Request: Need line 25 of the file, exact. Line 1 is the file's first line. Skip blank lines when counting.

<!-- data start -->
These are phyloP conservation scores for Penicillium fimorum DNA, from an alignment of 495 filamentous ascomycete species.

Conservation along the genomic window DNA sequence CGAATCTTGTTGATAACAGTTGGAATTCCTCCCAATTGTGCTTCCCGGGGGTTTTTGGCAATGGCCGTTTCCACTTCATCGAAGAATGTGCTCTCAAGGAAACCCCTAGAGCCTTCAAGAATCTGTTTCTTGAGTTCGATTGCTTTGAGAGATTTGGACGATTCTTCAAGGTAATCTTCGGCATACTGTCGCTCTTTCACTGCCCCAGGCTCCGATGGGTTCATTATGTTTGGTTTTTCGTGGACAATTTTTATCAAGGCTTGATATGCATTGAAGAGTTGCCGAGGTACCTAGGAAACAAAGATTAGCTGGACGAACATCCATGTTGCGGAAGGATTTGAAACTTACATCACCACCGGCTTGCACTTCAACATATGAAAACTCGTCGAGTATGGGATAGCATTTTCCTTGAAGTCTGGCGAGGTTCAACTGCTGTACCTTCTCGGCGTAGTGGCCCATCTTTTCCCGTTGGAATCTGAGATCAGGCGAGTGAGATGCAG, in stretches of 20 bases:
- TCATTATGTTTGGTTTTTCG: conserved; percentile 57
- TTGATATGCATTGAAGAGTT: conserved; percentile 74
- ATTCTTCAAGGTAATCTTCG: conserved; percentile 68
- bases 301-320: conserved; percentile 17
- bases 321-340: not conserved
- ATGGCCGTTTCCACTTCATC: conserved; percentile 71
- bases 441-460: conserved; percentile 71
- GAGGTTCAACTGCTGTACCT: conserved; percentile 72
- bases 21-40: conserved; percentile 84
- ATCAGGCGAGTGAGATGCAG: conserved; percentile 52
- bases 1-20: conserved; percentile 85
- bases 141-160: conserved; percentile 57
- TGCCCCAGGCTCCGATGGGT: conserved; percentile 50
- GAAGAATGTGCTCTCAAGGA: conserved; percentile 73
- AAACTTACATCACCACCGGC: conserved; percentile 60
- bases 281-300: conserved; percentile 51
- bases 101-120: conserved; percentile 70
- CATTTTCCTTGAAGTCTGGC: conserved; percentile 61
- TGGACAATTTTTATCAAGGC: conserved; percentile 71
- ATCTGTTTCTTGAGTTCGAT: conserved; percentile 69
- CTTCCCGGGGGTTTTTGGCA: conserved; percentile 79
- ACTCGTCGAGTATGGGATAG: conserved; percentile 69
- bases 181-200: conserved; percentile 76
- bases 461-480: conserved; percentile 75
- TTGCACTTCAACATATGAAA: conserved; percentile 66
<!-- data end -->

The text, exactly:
- bases 181-200: conserved; percentile 76